Low staffing levels 'harms elderly care'
The care of the elderly is being compromised in UK hospitals because there are too few nurses, according to the Royal College of Nursing.
Research by the union suggested everything from basic communication to care for the dying was suffering.
And it called for minimum staffing levels to ensure standards improved, arguing one nurse for every seven patients was needed.
But managers said setting arbitrary levels could end up harming care.
The intervention by the RCN comes after a series of damning reports about the services the elderly are receiving.
The Patients Association and Care Quality Commission have both recently published studies detailing "shocking" levels of care.
Ministers have promised to give more powers to nurses as well as improving monitoring to drive up standards.
But the union said it was now time to insist on strict staffing levels and stop relying on health care assistants to fill the gaps.
It polled nearly 1,700 nurses - 240 of whom were working on wards with older patients.
The survey showed that while older people's wards only had one nurse for every nine patients on average, general wards, at 6.7 patients per nurse, and children's wards, at 4.2, were much better staffed.
Respondents said low staffing meant care suffered in a variety of ways.
Eight in 10 said basic support, such as talking and comforting patients, was compromised, while a third said they did not have time to help people properly with eating and drinking.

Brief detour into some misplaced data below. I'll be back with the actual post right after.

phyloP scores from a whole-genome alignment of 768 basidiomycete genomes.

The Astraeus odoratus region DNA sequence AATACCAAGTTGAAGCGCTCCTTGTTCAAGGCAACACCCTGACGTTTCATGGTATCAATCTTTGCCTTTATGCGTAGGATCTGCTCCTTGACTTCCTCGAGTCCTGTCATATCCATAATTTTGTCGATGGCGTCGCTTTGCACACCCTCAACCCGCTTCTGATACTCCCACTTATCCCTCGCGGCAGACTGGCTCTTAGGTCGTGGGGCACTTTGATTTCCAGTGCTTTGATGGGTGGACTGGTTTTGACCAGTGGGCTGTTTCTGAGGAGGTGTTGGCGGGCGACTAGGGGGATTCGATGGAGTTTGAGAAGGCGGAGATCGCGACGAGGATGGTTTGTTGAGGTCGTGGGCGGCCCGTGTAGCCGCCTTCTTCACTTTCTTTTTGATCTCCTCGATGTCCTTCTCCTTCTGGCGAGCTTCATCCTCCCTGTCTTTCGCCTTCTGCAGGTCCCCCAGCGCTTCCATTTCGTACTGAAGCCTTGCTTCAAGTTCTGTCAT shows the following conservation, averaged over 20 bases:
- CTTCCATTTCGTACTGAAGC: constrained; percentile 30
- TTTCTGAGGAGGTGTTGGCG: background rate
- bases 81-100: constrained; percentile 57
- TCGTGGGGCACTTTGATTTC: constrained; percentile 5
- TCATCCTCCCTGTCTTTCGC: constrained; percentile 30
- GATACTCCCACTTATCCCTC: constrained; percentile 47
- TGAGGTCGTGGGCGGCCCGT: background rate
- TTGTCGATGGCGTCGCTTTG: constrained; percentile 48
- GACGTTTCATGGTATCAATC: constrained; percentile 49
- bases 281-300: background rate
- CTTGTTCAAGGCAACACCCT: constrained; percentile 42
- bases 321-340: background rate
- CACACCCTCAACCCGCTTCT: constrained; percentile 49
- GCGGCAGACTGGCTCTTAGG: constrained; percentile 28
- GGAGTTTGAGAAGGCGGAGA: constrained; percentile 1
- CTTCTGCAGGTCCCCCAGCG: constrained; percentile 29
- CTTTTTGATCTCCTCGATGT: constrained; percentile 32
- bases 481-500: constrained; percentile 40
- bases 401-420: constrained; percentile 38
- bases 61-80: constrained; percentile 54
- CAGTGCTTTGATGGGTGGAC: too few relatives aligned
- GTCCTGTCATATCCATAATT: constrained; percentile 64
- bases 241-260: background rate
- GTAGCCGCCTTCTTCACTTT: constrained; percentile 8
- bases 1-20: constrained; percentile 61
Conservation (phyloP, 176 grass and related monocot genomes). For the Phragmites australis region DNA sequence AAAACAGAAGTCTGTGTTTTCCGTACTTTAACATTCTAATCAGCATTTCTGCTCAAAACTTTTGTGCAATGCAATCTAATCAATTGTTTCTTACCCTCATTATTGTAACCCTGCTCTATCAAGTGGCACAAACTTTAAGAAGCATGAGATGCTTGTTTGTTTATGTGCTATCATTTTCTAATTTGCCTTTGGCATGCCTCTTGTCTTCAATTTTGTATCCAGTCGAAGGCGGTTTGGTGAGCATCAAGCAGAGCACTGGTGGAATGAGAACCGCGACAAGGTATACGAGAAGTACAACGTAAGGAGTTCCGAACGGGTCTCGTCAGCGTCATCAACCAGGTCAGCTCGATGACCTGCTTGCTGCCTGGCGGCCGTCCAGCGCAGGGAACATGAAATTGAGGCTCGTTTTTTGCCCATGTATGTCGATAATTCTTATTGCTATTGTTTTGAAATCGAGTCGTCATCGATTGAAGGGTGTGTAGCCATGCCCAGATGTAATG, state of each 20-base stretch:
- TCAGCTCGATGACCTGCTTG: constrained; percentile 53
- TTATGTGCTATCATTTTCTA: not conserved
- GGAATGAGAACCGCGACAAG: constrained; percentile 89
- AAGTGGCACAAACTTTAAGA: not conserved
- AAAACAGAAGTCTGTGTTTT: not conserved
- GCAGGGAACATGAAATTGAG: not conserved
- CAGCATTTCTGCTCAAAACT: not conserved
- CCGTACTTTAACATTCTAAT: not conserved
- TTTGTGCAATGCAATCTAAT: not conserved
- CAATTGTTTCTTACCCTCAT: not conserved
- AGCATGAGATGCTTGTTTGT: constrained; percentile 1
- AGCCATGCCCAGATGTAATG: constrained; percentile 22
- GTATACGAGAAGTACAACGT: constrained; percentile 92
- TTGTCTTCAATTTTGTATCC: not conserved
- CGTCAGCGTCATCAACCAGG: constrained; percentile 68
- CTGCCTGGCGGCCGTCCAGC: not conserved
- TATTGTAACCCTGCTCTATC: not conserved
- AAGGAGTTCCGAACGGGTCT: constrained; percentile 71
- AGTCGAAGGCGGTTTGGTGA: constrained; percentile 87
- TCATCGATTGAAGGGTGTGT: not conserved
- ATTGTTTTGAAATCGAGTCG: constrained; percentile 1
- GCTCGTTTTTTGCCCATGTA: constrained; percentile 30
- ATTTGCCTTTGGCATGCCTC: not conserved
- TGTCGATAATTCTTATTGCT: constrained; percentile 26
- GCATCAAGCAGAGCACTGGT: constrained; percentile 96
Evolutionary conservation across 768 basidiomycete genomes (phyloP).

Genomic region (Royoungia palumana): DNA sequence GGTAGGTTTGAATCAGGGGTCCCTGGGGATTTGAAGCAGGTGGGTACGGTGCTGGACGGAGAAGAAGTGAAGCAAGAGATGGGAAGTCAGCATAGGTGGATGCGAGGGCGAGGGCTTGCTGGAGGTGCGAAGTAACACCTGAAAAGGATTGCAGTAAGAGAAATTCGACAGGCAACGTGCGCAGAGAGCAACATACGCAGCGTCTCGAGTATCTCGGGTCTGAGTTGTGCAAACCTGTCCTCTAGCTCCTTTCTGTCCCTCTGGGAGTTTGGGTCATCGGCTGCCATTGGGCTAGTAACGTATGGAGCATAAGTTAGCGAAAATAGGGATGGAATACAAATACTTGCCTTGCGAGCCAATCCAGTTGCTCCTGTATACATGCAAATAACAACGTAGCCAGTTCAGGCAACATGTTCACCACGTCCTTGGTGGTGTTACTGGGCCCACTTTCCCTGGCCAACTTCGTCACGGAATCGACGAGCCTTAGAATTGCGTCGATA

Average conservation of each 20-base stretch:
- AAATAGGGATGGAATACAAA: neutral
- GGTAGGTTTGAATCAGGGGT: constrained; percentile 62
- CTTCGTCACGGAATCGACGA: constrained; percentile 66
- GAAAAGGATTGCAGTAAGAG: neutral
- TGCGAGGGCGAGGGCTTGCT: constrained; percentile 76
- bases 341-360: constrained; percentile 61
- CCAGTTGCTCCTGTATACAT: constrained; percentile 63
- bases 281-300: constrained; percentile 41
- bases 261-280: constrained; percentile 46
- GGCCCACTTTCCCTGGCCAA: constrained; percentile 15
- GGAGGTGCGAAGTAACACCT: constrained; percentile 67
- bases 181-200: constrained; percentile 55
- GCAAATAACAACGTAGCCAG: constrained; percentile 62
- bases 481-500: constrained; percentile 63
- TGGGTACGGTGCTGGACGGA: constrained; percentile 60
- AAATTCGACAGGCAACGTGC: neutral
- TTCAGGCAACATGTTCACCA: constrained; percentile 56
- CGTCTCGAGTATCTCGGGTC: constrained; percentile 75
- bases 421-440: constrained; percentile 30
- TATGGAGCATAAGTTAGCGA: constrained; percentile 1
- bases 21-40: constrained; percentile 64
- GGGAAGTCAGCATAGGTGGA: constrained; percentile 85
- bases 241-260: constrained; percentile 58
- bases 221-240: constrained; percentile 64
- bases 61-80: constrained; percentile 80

Nearly one in five also said care for dying patients was neglected.
The research looked at the use of guaranteed staffing rules in places such as Australia and the US and concluded they were needed in the UK.
It recommended there should be one registered nurse for every five to seven patients in the NHS.
Peter Carter, the RCN's general secretary, said: "Patients on older people's wards are being let down by systemic failings in our hospitals.
"Despite working tirelessly to provide patients with high quality care, nurses in these settings have repeatedly told us that they are unable to do this because of pressures caused by short staffing."
Michelle Mitchell, of Age UK, agreed: "When health care professionals are understaffed and consequently focused on task-based, rather than person-based, care, the dignity and care of older patients can be severely jeopardised."
But Dean Royles, director of NHS Employers, said: "Mandatory staffing levels cannot guarantee safe care.
"We do not believe that imposing a crude system of staffing ratios is the right way to tackle poor care.
"Arbitrary ratios could limit organisations' ability to plan care in a way that is best for the patient. The last thing we want is a minimum standard becoming a ceiling rather than a floor."